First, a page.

As reported in the March 2007 FCPA Advisor, on February 6, 2007, three “Vetco Gray” subsidiaries of Vetco International Limited (“Vetco”), a privately-held oil and gas field services provider, pleaded guilty to conspiracy to violate, and to substantive violations of, the FCPA in connection with over $2.1 million in improper payments to officials of the Nigerian Customs Service. According to the Department’s pleadings in the Vetco case, the payments were made in violation of the FCPA to avoid payment of customs duties and obtain the release of goods and equipment that were being held up by customs officials in return for improper payments.

In April 2007, Baker Hughes Incorporated, a Texasbased provider of oil field products and services, and its wholly owned subsidiary Baker Hughes Services International Inc. paid the largest combined criminal and civil fines and disgorgement to resolve a criminal investigation by the Department and an enforcement action by the SEC involving among things, improper payments to Nigerian customs officials to resolve claims that customs duties had been underpaid.26

On July 24, 2007, Panalpina, a publicly traded Swiss company, announced that its US subsidiary had been requested by the Department to provide documents related to services it provided in Nigeria for a “specific customer” in connection with “the plea agreement of such customer with the US authorities for allegedly making improper payments to Nigerian officials to secure preferential treatment.”27 Panalpina also announced that US authorities had extended the scope of their investigation to all of the services Panalpina provided in Nigeria, Kazakhstan and Saudi Arabia. More recently, on September 20, 2007, Panalpina announced that, in light of the Department’s ongoing investigation, it has suspended part of the services it offered in Nigeria, including those involving temporary importation of goods for oil and gas customers.28

Also, shortly after the disposition of the Vetco and Baker Hughes matters, several publicly-traded companies operating in Nigeria announced that they had initiated internal investigations into their customs clearing practices in Nigeria and that they had made voluntary disclosures to, and were fully cooperating with, the Department and the SEC.

  • On April 26, 2007, Tidewater, Inc. (“Tidewater”) announced that its Audit Committee had engaged outside counsel to conduct an internal investigation of its Nigerian operations focusing on the legality of its Nigerian affiliate’s reimbursement of certain expenses incurred by a customs agent in connection with the temporary importation of vessels into Nigeria. According to Tidewater, its management and the Audit Committee were concerned that the Nigerian affiliate had used the same third-party agent for its temporary importations in Nigeria that was thought to be significantly implicated in the 2007 Vetco Gray proceedings.29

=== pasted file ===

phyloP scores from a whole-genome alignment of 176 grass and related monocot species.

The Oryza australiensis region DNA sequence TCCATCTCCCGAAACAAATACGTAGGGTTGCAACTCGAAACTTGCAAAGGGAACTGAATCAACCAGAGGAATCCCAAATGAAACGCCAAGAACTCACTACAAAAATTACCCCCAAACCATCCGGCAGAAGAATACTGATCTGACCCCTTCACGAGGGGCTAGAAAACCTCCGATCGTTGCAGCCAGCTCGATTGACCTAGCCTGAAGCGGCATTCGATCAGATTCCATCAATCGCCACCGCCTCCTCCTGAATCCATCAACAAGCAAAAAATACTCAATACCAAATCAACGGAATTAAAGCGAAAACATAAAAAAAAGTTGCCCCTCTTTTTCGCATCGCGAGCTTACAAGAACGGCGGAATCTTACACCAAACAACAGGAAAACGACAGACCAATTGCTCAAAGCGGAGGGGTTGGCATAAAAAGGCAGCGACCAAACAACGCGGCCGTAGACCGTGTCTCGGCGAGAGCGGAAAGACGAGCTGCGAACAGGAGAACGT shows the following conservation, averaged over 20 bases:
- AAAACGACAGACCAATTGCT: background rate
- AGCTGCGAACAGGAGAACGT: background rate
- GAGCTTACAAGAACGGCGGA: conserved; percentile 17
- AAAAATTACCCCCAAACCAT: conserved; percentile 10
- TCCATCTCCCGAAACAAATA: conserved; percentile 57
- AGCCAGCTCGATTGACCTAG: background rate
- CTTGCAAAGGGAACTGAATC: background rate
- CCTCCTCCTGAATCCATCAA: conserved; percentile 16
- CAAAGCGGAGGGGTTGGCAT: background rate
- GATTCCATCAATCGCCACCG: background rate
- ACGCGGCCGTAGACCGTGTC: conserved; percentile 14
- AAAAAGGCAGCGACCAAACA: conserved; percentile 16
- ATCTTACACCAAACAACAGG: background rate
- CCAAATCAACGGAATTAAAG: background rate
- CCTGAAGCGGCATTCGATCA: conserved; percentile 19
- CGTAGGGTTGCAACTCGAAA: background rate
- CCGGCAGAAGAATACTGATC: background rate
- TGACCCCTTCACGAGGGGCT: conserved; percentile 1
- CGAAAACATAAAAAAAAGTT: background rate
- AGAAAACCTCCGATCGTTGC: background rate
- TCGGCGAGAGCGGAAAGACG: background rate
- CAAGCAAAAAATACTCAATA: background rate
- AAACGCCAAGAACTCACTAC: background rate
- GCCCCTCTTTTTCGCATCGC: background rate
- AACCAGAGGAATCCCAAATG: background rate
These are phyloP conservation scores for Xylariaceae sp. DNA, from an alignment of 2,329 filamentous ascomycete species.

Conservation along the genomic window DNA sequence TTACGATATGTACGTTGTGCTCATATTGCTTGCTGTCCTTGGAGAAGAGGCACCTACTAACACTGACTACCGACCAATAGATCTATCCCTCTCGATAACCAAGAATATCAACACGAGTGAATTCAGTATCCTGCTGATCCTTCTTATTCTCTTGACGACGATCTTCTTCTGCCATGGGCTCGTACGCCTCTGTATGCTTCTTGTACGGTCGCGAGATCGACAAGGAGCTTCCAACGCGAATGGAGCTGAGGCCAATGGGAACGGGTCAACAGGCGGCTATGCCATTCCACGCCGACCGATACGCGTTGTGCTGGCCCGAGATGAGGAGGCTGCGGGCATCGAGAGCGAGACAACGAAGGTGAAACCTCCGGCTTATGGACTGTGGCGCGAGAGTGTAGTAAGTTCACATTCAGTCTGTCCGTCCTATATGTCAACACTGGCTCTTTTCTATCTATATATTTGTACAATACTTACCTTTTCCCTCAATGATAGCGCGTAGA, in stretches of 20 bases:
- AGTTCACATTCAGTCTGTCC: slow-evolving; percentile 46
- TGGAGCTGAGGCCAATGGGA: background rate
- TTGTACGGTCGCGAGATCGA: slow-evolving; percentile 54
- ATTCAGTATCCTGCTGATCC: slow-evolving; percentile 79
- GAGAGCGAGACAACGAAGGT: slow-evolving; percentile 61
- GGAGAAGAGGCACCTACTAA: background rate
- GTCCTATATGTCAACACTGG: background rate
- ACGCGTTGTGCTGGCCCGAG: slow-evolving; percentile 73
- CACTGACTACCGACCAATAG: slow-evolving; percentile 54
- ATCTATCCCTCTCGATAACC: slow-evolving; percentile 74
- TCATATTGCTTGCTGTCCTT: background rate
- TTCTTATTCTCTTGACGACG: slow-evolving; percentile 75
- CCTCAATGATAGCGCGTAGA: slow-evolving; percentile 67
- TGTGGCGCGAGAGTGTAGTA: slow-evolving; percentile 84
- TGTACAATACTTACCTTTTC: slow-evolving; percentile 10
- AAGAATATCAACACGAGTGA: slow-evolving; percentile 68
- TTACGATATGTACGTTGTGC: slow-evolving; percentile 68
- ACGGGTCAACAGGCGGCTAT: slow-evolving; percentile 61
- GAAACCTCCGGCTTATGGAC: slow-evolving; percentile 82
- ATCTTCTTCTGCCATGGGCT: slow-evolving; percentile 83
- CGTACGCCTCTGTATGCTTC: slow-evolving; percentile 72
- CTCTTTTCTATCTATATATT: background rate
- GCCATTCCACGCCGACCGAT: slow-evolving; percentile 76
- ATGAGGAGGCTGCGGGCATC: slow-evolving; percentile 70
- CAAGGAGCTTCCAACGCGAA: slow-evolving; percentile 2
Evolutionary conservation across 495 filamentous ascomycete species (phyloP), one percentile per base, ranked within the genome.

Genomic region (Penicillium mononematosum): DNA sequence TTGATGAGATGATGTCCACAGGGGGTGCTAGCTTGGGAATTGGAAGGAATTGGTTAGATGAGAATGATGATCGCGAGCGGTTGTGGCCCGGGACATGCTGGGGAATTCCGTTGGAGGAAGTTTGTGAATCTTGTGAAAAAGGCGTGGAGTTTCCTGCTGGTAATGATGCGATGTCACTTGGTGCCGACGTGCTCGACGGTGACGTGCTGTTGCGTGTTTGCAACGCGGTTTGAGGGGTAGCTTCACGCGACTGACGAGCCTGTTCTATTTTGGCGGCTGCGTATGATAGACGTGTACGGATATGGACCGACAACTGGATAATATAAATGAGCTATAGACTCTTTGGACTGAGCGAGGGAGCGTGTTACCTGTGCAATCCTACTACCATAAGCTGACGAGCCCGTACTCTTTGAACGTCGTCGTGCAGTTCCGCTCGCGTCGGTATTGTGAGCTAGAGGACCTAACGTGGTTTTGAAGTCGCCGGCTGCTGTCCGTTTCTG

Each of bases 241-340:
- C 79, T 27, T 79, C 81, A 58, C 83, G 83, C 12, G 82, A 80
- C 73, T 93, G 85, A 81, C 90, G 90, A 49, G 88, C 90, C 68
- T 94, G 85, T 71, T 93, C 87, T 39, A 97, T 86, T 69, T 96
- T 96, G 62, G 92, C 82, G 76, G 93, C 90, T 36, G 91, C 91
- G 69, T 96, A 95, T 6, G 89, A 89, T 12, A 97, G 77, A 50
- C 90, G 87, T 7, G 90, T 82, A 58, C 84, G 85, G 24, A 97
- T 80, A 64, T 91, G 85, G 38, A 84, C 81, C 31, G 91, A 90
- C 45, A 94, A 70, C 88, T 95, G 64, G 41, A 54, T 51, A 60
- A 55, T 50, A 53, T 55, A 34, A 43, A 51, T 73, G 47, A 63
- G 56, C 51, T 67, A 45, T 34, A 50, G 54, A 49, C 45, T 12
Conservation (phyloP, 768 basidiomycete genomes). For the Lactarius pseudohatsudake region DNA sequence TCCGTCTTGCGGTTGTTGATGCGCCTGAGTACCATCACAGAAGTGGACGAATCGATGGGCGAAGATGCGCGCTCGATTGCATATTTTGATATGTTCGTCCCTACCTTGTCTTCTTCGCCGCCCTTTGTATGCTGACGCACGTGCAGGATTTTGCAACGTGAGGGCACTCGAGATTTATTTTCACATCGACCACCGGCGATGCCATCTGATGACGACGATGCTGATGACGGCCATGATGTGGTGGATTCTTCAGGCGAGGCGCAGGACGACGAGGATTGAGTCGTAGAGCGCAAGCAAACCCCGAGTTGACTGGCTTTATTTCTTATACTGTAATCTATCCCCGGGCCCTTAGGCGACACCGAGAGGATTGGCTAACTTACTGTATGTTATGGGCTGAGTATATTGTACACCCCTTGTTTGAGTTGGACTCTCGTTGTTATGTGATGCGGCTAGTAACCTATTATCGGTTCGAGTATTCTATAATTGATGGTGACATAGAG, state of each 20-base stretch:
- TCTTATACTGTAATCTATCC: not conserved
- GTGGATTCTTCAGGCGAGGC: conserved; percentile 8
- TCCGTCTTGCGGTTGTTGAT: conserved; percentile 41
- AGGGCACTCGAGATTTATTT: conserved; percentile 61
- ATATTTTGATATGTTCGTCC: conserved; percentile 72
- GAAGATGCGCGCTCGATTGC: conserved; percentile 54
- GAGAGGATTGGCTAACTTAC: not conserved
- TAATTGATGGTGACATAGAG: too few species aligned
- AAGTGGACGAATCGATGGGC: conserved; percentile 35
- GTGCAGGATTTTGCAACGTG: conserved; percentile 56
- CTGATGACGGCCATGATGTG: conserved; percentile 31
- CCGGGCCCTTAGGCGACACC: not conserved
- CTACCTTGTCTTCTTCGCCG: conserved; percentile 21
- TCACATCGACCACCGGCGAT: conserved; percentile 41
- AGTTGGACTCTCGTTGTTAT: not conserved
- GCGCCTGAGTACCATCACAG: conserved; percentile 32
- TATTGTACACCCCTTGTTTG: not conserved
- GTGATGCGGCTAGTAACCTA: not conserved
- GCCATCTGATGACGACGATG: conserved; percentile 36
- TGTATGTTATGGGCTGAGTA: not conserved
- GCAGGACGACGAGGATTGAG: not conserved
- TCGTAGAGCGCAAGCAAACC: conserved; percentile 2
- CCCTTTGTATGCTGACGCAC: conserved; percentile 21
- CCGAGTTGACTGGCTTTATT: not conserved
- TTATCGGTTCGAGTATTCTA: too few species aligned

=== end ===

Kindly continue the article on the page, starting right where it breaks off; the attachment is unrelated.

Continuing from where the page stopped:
• On June 4, 2007, Noble Corporation (“Noble”) announced that its Audit Committee, after reviewing a news release issued by Tidewater, had engaged outside counsel to lead an internal investigation of its Nigerian operations focusing on the legality of its Nigerian affiliate’s reimbursement of certain expenses incurred by a customs agent in connection with obtaining and renewing permits for the temporary importation of drilling units and related equipment into Nigeria.30 
  • On June 25, 2007, GlobalSantaFe Corporation (“GlobalSantaFe”) announced that, following the announcements of Tidewater and Noble “as well as another company’s recently announced settlement implicating an agent handling customs matters in Nigeria,” it had retained outside counsel to conduct an investigation of its Nigerian operations, focusing on agents who handled customs matters for its Nigerian affiliate and whether those agents had fully complied with the FCPA.31 
  • On June 28, 2007, Global Industries, Ltd. (“Global”) disclosed that it was conducting an investigation into possible illegal payments in its Nigerian and other West African operations, including reimbursement of certain expenses incurred by a customs agent in connection with shipments of materials and the temporary importation of vessels into West African waters. Global’s Audit Committee said that the investigation was prompted by the Vetco case and the announcements by Tidewater, Noble and GlobalSantaFe.32

Other companies operating in Nigeria that did not make voluntary disclosures are squarely in the Department and SEC’s sights. On July 2, 2007, the Department sent letters to eleven entities, asking them to detail their relationships with Panalpina World Transport Holding, to provide a list of the countries in which they used Panalpina’s services, and the amounts they paid to Panalpina.33 According to news reports, the letters purportedly cited concerns regarding payments that might violate FCPA.34

These recent enforcement activities highlight the challenges and risks of doing business in countries known for corruption. They further make clear that payments made to gain improper advantages, such as customs clearance, can be just as problematic as payments made to obtain or retain business.